Brakke and Trone look to inject data into discussion of veterinary pharmaceutical market
New research aims to illustrate how the veterinary industry can prepare for a change in the pet pharmaceutical market.
Animal health industry consulting and research firm Brakke Consulting has partnered with pet category advertising and marketing insights company Trone Brand Energy to take on one of the hottest topics in veterinary medicine: the pet pharmaceutical market. Specifically, they want to know if the advertising and high profile legislation that's made most of the veterinary profession cringe has actually changed consumer behavior. Furthermore, if it has-or when it does-how will manufacturers, distributors, retailers and veterinarians adapt?
The companies are poised to embark on new research to define those large and looming questions. The study will use quantitative surveys starting with pet owners, veterinarians and pharmacists, followed by qualitative interviews with leaders in the veterinary profession and manufacturing and distribution executives. The result will be a comprehensive written report that outlines in its first phase:
> Consumer behavior
> Veterinary perception
> Comparison of veterinary perception to actual pet owner behavior
> Changing consumer behavior
> Pharmacist profile
And in its second phase:
> Impact on veterinarians, pet owners and ethical and human distribution
> Profiles of retailers and manufacturers
> Learnings from other industries (for example, the Eye Glass and Contact Lens Portable Prescription Act)
But before any forecast can be made on the future business model for pet pharmaceuticals, Brakke and Trone will analyze data to confirm or ease the veterinary profession's suspicions that the traditional business model has changed.
Perception vs. reality
Brakke consultant David Goodnight, DVM, MBA, says that in practice, you often remember the bad experiences and forget the 95 percent that were wonderful. This perception may apply to those clients looking outside the practice for pharmaceuticals. "Are we getting a few of these and we're worrying about them? We need data," he says. "We need a study we can replicate every couple of years."
As more and more advertising dollars are thrown at luring consumers out of the veterinary clinic to online and retail pharmacies for pet medications, and legislation like the Fairness to Pet Owners Act refuses to go away, the issue remains a hot one. Even if, in reality, the average pet owner isn't leaving the current business model-at least in large numbers ... yet.
Recent research conducted by Trone Brand Energy and published in Veterinary Economics revealed that most consumers remain loyal to purchasing their pets' medicines from prescribing veterinarians. Research showed most consumers aren't even aware of alternative and potentially cost-saving channels for their pets' medications.
However, that data may not match the current perception of veterinarians. "I see the angst among my colleagues-fights with pharmacies and with the issues surrounding this," Goodnight says. That's why he believes doing this research-and repeating it every couple of years-is so essential. "We're just trying to start something that's beneficial for the profession," he says. "It's going to be a major, major project."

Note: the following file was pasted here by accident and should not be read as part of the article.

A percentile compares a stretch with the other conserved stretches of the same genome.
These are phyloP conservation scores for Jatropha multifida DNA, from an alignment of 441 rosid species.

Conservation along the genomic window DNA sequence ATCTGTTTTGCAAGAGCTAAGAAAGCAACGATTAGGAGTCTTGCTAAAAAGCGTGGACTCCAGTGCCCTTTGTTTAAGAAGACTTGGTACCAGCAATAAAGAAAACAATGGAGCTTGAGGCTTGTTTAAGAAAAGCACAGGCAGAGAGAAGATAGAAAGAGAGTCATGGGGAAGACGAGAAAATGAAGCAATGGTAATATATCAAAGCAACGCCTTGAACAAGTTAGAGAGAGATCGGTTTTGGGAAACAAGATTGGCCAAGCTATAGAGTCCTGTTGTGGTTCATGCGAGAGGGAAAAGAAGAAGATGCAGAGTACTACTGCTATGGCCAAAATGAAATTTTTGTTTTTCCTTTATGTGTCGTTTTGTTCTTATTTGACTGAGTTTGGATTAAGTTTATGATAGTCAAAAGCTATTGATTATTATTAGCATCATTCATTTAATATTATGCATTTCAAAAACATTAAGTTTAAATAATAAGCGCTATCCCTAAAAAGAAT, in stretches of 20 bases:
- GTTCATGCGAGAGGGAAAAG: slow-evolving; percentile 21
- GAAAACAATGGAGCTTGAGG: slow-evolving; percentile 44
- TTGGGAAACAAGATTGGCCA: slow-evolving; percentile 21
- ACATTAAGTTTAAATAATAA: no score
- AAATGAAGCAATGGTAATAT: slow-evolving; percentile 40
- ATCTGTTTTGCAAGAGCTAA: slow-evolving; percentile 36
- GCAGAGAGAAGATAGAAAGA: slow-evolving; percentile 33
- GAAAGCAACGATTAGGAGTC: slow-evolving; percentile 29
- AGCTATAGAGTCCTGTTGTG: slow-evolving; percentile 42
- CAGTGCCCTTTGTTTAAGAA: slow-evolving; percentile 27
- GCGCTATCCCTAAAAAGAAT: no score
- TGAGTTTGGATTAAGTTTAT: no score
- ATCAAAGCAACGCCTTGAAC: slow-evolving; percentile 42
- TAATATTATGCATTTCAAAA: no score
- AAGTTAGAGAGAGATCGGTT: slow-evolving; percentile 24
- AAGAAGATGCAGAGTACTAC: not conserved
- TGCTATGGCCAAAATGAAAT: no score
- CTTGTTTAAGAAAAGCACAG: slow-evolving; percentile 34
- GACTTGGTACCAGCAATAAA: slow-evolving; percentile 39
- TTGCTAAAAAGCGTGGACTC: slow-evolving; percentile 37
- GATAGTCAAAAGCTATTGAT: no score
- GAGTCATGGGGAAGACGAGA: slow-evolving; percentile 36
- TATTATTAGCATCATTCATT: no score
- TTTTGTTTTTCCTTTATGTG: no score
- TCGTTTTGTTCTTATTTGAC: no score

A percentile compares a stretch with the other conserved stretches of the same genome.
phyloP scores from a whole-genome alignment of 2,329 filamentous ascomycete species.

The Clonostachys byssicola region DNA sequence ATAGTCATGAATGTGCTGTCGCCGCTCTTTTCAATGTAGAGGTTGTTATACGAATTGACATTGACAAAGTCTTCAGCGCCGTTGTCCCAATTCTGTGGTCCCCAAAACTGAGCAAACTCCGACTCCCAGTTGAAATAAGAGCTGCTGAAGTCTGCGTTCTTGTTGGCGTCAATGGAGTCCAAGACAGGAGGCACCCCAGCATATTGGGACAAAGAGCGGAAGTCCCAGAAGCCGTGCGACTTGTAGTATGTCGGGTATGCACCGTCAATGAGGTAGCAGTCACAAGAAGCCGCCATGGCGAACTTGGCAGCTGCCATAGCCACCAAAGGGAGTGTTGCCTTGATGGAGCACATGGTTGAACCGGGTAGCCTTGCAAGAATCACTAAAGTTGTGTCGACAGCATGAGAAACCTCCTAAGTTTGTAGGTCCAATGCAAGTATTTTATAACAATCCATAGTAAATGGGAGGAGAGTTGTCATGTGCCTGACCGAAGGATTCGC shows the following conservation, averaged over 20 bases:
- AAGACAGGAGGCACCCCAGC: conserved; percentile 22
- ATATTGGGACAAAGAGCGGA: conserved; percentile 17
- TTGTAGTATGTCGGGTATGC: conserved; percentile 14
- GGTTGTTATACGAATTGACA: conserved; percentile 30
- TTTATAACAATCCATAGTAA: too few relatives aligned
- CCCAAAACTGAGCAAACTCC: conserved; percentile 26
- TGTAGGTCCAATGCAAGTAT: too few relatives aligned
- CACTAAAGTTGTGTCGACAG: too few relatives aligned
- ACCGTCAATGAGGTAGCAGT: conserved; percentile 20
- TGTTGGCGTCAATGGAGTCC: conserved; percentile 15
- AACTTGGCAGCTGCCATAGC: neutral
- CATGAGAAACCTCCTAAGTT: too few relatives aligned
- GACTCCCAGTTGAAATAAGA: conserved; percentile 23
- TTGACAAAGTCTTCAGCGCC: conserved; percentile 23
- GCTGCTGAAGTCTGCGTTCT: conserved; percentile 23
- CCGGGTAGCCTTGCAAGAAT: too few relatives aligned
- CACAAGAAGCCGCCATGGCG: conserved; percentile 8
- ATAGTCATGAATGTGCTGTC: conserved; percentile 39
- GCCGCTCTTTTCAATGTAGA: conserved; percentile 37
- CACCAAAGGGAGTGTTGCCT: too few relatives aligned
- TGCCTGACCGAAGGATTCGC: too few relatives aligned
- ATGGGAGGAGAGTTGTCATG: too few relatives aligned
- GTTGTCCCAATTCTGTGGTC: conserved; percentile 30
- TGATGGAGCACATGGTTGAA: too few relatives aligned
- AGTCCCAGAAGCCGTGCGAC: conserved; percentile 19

A big part of that is having data to act on rather than reacting to a theory-especially when most veterinarians count 25 percent of their revenue from product sales, Goodnight says. "Loss of that revenue or part of that revenue would have a sizeable impact on their business," he says.
But with good data in hand, the profession can adapt-and counter the claims that lead to legislation like the Fairness to Pet Owners Act, which would mandate written prescriptions in the name of saving consumers money. Without the data to know what's actually driving consumers, Goodnight wonders if such legislation would even change consumer behavior. If research finds that convenience outweighs cost for the average consumer, mandatory prescription writing may do little but waste paper.
Ultimately, he says, the market will decide. "It's kind of a hassle to go to a doctor and then the pharmacy, but if that's what the market wants, that's what it will get and we'll adapt," Goodnight says.
By conducting research now to understand what triggers consumer behavior, Goodnight and his colleagues believe the industry will be able to identify the factors and timing required to push a large majority of pet owners away from traditional in-clinic purchases and into new purchase channels. “Understanding the relationship between consumers and drug retailers, and the life cycle of the imminent changes, will help all vested organizations prepare,” says Doug Barton, president of Trone Brand Energy, in a release.
And with that, they hope those stakeholders will participate and buy in to the project. "It's not cheap to do this primary research," Goodnight says. Brakke and Trone want to begin quantitative research in September in order to have the first phase of the study out by the end of the year. "We probably need a couple more participants to make this viable and that's just the break-even point-and that's OK with us," he says. "It's an important study."
Companies wishing to participate in the study can contact Goodnight at (830) 285-1259.